How College Admissions Tests Work

Timelines for College Admissions Tests

To set a timeline for yourself, visit the test makers' Web sites to see on which dates the exams will be offered.
To set a timeline for yourself, visit the test makers' Web sites to see on which dates the exams will be offered.
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When is the best time to take your college admissions test? There's no one answer that fits everyone, but specific questions can help.

An essential question: What's the cutoff date for applying to your institutions? Your SAT scores are accessible online about three weeks after testing, and they're sent to colleges then, if you request. ACT results arrive through the mail three to eight weeks after testing if you've taken the four-section test. If you complete the writing portion as well, expect to receive the entire results in five to eight weeks. Take these deadlines seriously -- if colleges don't receive your scores on time, they may not consider you despite an impressive GPA or extensive extracurricular activities [sources: College Board: Scores, ACT: When].

Next, you must figure out where you want to take the exam and when it's being offered. Although both tests are given several times each year, not all testing dates are available at all sites. Check the tests' Web sites for specific dates in your area.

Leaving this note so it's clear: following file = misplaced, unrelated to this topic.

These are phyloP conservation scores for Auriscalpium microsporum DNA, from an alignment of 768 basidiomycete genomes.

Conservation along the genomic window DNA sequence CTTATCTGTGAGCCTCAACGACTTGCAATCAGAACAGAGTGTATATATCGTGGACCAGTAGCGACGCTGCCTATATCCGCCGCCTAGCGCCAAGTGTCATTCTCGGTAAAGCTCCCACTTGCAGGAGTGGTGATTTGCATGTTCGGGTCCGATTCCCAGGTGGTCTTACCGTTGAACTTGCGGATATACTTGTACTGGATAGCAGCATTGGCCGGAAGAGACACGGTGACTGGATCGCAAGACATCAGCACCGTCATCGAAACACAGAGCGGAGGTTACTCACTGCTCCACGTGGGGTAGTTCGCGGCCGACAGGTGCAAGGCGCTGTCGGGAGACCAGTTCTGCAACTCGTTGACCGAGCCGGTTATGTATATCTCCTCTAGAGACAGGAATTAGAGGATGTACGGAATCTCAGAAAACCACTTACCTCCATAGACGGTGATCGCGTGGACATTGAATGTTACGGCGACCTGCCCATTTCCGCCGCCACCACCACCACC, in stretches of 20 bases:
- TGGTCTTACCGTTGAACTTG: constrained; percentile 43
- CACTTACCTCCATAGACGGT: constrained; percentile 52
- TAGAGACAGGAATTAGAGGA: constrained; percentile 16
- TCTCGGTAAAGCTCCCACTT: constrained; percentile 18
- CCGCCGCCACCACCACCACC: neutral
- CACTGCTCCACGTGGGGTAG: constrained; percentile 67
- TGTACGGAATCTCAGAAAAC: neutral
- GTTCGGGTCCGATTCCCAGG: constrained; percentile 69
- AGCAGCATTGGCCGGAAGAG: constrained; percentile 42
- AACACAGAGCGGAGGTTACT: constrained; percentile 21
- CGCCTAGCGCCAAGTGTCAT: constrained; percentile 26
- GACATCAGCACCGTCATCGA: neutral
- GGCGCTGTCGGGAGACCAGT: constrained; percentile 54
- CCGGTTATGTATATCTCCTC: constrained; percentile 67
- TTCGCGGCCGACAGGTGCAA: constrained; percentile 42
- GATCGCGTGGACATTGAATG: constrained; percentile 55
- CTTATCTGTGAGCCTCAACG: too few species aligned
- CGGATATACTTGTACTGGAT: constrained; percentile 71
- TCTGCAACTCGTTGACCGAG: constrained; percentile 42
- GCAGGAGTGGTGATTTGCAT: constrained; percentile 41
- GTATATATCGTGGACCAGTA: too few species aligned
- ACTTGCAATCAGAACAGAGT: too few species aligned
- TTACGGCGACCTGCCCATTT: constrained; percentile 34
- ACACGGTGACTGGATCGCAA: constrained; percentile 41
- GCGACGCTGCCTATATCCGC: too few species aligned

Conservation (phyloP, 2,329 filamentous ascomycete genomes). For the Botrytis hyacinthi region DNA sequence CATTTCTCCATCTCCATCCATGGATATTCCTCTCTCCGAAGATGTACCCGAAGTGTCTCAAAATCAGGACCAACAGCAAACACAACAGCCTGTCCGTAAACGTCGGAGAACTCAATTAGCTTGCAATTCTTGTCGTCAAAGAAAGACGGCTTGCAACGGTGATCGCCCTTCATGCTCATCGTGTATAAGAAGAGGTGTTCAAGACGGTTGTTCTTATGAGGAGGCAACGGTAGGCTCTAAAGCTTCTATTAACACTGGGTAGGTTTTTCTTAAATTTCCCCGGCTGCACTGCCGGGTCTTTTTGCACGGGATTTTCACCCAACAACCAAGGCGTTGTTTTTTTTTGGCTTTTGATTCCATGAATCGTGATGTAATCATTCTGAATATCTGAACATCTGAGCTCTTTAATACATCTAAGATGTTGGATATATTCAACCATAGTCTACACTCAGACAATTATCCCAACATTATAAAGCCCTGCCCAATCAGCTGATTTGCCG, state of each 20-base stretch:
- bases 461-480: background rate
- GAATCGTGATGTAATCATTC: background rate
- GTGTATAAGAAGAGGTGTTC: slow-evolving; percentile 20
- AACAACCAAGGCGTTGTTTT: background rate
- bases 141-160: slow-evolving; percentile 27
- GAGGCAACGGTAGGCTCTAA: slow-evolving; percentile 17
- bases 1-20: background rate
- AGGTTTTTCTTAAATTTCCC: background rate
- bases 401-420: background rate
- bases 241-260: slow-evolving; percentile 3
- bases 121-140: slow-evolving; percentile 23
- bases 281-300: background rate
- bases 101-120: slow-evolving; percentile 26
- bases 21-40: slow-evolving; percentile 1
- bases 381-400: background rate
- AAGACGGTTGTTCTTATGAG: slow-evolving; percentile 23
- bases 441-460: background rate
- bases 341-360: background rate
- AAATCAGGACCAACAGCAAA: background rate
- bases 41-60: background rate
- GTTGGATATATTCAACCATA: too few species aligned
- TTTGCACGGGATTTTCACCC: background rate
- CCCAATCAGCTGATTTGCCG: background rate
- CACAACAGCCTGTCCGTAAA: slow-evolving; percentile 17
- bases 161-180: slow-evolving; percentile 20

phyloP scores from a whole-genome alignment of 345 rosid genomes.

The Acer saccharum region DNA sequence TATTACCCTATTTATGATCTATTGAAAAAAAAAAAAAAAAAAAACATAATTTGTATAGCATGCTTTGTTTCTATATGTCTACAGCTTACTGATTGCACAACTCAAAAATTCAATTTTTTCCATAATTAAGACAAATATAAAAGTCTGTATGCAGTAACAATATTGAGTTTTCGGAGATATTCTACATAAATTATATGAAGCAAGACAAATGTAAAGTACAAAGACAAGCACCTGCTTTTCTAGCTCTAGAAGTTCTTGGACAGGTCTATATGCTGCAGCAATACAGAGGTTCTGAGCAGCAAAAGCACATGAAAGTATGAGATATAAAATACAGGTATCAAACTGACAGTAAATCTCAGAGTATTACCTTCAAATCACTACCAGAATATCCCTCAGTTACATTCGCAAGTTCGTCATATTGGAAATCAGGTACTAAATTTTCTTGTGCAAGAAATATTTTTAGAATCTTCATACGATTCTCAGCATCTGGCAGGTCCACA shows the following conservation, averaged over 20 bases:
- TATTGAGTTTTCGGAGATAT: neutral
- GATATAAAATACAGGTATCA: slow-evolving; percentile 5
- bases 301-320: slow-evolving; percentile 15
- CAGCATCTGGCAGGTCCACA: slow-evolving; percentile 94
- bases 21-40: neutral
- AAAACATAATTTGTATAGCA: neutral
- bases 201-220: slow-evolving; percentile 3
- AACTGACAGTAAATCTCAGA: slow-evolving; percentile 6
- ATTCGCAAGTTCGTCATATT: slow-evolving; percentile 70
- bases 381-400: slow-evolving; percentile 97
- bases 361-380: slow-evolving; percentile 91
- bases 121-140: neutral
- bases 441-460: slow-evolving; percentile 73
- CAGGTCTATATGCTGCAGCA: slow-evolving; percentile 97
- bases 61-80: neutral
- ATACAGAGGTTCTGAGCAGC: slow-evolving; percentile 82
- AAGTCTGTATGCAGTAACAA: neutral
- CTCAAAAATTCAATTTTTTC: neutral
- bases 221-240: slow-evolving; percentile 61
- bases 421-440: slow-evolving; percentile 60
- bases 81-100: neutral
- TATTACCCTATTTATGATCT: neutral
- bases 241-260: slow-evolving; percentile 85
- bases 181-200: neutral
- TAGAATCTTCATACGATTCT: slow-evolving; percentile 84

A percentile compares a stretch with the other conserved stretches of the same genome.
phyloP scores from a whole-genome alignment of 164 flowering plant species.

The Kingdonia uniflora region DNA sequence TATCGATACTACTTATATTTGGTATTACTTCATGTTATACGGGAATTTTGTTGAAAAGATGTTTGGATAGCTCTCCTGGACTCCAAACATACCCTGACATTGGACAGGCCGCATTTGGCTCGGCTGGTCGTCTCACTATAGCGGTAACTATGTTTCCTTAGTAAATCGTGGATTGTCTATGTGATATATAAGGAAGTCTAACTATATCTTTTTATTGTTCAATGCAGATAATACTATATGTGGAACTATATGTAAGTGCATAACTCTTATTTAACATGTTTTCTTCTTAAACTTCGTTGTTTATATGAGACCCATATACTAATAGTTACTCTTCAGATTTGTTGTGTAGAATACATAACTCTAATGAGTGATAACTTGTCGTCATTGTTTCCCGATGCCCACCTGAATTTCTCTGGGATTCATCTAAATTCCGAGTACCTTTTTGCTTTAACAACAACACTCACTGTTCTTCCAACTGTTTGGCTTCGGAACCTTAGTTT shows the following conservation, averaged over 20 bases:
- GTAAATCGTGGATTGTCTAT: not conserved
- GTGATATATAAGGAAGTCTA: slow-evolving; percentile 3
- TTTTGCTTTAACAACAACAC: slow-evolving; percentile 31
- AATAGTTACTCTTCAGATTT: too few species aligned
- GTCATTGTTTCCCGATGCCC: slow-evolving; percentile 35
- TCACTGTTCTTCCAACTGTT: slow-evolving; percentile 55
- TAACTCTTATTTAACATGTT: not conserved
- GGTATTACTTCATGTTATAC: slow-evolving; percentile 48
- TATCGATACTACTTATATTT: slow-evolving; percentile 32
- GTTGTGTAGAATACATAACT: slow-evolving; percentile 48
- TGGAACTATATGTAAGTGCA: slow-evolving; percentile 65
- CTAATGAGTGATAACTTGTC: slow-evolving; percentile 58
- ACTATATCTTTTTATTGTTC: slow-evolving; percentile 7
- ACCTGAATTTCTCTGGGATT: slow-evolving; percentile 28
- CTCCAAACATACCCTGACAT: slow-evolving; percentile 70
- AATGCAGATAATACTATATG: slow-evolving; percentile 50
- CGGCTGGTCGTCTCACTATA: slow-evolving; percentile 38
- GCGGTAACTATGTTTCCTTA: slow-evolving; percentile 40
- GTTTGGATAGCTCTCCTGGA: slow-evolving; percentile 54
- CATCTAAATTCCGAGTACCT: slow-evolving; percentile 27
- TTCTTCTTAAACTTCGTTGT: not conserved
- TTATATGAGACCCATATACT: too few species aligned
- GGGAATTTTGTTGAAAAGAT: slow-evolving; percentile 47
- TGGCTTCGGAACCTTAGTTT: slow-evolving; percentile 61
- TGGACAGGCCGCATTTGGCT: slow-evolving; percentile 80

Now you need to be introspective. Honestly, you probably already know how you tend to perform on standardized tests. How well do you think you'll do here? Can you sit down and breeze through a test, or are you easily stressed? If you think you'll turn into a bundle of nerves, you may want to consider taking the test as a junior, then retaking it early in your senior year. This strategy may allow you to do the following:

  • Reduce the pressure on your test date because you have a back-up plan
  • Assess your strengths and weaknesses and learn how to focus future preparation
  • Send colleges only your best total score from a single exam date, even if you take the test several times. (This must correspond to your college's policy, however. Some institutions want results from all tests you've taken, though the College Board asserts that most colleges consider a student's top score only, even with multiple submissions.)

[source: College Board: Score Reporting]

Many students decide to take admissions tests twice and do somewhat better the second time, although it's unusual to see radical changes. If you want, you may take either test a total of 12 times. There are no age or grade restrictions, so evaluate your personal situation.

If you are interested in taking an SAT Subject Test, plan ahead. You cannot take it the same day as the basic SAT, nor can you take more than three Subject Tests in one day.

Once you've chosen your test date, what can you do to prepare for it? Read on to find a few suggestions.